Princeton Residents File Lawsuit Over Patent Royalties in New Jersey Tax Court
In 1980, the federal Bayh-Dole Act became law. Under the Act, academic institutions across the United States that use federal research funds are permitted to license patents for technologies developed by employees and split any royalties with companies and the federal government. Since the Act went into effect, an estimated 10,000 different products were patented by universities and colleges throughout the nation. In 2012, about 200 academic institutions earned a combined total of $2.6 billion in royalties. The highest earner, New York University, collected in excess of 185 million.
An ongoing tax court battle between residents of Princeton, New Jersey and Princeton University has called into question whether those royalty payments qualify as profits. A number of community members argue that the academic institution should not be allowed to claim tax exemptions on much of its property while distributing royalty profit payments to faculty. Still, after paying about $10.2 million in annual municipal, sewer, and school taxes, Princeton University is the largest taxpayer in the community.
Of the approximately $524 million Princeton collected in royalty payments between 2005 and 2012, nearly 23 percent was paid to various employee inventors. According to the plaintiffs, professors are reaping enormous wealth while community members bear an unfair tax burden. Princeton has argued that the faculty payments do not amount to profit sharing. Instead, the university stated the compensation is meant to recognize the ownership rights the inventors would have had if they were not required to assign their patent rights to the institution under the Bayh-Dole Act.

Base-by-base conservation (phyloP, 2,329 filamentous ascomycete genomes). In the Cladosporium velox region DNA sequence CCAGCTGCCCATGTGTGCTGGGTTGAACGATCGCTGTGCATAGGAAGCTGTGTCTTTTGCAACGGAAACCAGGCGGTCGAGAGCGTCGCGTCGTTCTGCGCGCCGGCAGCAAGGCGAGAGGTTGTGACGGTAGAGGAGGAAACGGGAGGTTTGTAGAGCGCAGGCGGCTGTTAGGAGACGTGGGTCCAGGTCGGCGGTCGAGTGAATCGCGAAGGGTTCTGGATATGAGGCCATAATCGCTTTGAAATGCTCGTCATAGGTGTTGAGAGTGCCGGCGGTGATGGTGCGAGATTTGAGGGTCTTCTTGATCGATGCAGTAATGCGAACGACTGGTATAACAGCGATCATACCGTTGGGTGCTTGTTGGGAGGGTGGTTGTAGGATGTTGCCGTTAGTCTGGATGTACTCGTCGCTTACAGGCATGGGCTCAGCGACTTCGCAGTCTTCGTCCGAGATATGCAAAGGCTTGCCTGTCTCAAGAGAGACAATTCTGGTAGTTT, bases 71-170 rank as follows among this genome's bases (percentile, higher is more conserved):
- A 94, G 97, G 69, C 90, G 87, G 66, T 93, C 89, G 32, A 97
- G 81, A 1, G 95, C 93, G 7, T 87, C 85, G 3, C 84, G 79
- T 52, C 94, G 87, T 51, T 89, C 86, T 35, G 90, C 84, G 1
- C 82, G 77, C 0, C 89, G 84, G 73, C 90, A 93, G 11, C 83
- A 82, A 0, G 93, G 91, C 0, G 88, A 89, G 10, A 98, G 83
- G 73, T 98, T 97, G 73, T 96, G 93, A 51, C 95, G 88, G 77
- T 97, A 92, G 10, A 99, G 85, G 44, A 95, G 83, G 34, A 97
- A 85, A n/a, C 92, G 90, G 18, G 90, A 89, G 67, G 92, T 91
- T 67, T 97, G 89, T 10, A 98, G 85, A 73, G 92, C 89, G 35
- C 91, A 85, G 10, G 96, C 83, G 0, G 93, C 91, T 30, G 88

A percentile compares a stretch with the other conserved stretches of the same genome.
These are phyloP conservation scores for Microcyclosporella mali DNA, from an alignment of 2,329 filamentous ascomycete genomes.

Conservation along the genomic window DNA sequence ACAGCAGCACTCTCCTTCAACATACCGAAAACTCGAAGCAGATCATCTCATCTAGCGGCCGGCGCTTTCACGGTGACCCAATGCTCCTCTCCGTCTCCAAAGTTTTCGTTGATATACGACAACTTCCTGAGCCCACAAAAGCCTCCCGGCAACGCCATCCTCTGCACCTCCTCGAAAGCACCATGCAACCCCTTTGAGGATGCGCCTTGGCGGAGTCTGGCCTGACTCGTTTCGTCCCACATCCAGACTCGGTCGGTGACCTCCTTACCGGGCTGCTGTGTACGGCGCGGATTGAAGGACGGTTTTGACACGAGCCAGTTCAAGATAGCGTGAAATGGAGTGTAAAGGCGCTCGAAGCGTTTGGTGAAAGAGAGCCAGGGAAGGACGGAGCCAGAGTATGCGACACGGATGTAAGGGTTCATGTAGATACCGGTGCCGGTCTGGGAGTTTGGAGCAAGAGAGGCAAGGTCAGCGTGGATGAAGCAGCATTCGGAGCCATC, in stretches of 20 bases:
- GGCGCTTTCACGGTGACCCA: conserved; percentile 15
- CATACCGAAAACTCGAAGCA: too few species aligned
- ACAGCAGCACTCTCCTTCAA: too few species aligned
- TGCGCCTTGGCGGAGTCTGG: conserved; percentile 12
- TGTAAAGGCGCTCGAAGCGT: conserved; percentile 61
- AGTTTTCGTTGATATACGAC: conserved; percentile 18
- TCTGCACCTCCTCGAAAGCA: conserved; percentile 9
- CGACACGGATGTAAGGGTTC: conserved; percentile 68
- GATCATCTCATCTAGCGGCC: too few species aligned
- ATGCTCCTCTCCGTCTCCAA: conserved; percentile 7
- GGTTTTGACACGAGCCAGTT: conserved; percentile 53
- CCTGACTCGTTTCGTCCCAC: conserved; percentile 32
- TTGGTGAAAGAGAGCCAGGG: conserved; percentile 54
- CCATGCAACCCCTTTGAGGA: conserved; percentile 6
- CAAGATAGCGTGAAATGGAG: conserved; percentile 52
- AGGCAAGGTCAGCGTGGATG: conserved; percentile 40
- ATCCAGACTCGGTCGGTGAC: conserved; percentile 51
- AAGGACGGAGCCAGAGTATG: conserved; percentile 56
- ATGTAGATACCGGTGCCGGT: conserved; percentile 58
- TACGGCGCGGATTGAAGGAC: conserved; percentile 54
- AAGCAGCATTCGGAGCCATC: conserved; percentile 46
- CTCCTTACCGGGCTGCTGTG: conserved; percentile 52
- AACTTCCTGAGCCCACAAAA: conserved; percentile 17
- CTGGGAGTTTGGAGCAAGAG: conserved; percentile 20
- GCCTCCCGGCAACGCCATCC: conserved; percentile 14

According to Tax Court of New Jersey Judge Vito Bianco, the outcome of the lawsuit could have enormous implications for universities and non-profits across the U.S. Recently, he ruled against Princeton’s motion to dismiss the lawsuit. Association of University Technology Managers President Sean Flanigan said a loss for Princeton could be detrimental to both research funding and innovation.
Litigating a patent or other technology dispute can be extremely complicated. A skilled New York intellectual property attorney can help. Contact the knowledgeable New York City intellectual property lawyers at Korngut Paleudis, LLC today if you or your company is facing a technology dispute. Our hardworking attorneys are available to help you analyze the key issues and develop a litigation strategy that suits your business needs.
At Korngut Paleudis, LLC, our committed advocates have more than 45 years of experience helping clients who are located in New York, New Jersey, and Connecticut. To speak with a diligent attorney about your patent or other business law claim, do not hesitate to contact Korngut Paleudis, LLC through the law firm’s website or give us a call at (212) 949-0138 in New York City, (914) 220-8270 in White Plains, or (203) 355-3635 in Stamford, Connecticut.
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Photo credit: Karpati Gabor, morgueFile